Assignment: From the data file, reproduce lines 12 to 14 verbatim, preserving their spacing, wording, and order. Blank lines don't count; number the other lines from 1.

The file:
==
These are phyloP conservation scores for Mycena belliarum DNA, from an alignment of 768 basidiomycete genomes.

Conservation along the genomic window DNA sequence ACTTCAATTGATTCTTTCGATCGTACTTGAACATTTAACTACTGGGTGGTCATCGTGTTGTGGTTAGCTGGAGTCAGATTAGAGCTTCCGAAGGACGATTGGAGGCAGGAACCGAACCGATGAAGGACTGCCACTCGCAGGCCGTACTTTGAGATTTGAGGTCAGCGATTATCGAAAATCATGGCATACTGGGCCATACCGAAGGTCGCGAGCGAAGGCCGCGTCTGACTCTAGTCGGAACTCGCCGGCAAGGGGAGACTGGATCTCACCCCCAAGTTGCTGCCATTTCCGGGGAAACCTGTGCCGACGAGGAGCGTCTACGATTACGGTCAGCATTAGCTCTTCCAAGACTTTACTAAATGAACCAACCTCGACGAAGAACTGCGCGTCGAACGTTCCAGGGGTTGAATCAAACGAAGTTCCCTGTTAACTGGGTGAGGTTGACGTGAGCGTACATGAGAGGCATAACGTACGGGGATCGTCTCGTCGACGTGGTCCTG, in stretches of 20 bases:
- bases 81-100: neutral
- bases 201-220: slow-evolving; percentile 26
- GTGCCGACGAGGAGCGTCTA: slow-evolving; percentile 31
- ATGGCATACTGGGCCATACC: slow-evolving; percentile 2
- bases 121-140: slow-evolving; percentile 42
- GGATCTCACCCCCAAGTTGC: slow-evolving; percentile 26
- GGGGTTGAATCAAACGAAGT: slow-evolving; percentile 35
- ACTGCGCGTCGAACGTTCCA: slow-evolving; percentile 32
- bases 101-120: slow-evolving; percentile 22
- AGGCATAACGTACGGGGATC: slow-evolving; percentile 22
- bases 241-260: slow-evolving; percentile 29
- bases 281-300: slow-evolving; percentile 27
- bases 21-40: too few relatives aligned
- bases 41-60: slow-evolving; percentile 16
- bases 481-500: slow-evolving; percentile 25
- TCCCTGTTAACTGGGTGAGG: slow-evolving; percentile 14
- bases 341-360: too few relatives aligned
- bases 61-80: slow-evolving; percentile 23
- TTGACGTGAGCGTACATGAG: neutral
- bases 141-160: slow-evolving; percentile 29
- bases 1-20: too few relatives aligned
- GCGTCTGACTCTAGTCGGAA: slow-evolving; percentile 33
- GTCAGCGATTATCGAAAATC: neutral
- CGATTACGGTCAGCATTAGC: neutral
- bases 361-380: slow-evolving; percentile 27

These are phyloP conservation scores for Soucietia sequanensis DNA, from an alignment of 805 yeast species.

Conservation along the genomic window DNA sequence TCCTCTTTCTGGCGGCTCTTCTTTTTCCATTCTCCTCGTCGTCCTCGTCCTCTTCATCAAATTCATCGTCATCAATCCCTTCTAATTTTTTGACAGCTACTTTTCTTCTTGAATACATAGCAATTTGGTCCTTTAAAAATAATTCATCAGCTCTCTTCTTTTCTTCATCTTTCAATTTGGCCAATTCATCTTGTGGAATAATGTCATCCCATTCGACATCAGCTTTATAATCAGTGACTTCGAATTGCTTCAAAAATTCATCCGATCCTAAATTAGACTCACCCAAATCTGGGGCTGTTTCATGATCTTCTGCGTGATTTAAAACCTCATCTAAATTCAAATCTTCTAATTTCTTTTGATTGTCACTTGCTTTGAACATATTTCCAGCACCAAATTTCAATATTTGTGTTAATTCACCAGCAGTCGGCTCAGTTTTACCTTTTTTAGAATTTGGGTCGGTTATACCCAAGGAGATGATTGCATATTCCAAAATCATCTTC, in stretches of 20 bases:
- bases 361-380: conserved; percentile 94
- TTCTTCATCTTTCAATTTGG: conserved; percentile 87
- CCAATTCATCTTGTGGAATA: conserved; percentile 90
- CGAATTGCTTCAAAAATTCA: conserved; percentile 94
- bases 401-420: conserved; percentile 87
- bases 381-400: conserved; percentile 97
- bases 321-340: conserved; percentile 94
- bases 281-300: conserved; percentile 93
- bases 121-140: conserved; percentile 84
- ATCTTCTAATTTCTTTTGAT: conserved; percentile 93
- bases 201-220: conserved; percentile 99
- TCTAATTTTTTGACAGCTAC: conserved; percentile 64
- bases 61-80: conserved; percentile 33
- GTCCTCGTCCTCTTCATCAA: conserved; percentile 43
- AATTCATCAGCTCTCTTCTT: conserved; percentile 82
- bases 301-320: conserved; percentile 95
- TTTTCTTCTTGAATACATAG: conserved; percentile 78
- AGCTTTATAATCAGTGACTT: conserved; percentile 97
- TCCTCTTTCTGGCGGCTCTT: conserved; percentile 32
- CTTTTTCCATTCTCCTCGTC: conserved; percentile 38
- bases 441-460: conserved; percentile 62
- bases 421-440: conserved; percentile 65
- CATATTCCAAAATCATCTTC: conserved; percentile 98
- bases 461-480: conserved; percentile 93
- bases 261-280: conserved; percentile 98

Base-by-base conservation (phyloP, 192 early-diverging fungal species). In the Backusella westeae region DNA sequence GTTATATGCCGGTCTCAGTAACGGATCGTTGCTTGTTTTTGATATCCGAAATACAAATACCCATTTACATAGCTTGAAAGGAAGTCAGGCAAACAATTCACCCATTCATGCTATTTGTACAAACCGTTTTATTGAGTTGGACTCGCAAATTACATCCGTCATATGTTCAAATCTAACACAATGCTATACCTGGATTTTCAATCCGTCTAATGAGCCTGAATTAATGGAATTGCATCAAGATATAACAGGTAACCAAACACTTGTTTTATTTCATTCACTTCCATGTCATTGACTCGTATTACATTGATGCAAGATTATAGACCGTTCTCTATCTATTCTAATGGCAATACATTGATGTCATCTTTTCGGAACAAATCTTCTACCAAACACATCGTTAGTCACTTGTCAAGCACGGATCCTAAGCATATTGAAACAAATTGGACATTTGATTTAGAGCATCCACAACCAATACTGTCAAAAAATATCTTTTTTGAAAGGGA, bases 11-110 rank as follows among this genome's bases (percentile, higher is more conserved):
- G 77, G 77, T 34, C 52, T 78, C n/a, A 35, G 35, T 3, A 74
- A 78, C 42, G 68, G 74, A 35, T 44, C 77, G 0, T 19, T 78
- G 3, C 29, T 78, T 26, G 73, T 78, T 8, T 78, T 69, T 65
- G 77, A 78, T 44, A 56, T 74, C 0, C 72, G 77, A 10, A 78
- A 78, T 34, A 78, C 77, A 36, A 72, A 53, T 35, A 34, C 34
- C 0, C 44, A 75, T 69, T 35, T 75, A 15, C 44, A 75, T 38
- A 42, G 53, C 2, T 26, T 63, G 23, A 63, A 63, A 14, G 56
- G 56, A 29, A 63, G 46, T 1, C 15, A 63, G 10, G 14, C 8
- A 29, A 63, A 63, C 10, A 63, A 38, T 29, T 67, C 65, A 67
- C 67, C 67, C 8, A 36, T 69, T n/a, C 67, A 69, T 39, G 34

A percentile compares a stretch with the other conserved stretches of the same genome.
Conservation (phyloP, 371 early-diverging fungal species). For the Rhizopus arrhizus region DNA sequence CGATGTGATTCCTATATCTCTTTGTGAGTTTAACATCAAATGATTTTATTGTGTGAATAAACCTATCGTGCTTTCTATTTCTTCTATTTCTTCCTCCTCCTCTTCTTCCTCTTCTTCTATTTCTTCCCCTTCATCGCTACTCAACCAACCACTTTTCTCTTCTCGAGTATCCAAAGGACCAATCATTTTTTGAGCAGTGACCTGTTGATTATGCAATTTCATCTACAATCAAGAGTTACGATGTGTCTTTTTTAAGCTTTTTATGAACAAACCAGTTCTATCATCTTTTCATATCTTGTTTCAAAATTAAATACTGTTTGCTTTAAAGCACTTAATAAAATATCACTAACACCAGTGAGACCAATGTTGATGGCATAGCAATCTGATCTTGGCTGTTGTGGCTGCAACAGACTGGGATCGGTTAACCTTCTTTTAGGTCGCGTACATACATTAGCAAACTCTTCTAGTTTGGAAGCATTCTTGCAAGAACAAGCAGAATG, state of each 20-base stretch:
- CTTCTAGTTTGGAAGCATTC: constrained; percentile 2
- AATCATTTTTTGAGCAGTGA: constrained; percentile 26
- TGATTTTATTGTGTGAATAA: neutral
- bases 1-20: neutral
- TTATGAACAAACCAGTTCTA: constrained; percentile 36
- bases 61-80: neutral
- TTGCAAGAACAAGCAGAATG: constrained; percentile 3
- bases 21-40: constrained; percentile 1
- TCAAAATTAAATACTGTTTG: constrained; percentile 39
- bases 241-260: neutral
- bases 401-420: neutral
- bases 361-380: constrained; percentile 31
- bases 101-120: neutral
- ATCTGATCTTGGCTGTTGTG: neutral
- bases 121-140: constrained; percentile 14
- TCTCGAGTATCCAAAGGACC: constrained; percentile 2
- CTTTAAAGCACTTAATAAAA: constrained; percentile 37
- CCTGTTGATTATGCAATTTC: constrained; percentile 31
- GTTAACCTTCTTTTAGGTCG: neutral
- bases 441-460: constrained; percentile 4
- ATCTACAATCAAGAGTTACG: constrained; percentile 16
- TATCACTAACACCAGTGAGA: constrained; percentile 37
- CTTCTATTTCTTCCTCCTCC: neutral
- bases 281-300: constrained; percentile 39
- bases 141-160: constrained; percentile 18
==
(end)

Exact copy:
- AGGCATAACGTACGGGGATC: slow-evolving; percentile 22
- bases 241-260: slow-evolving; percentile 29
- bases 281-300: slow-evolving; percentile 27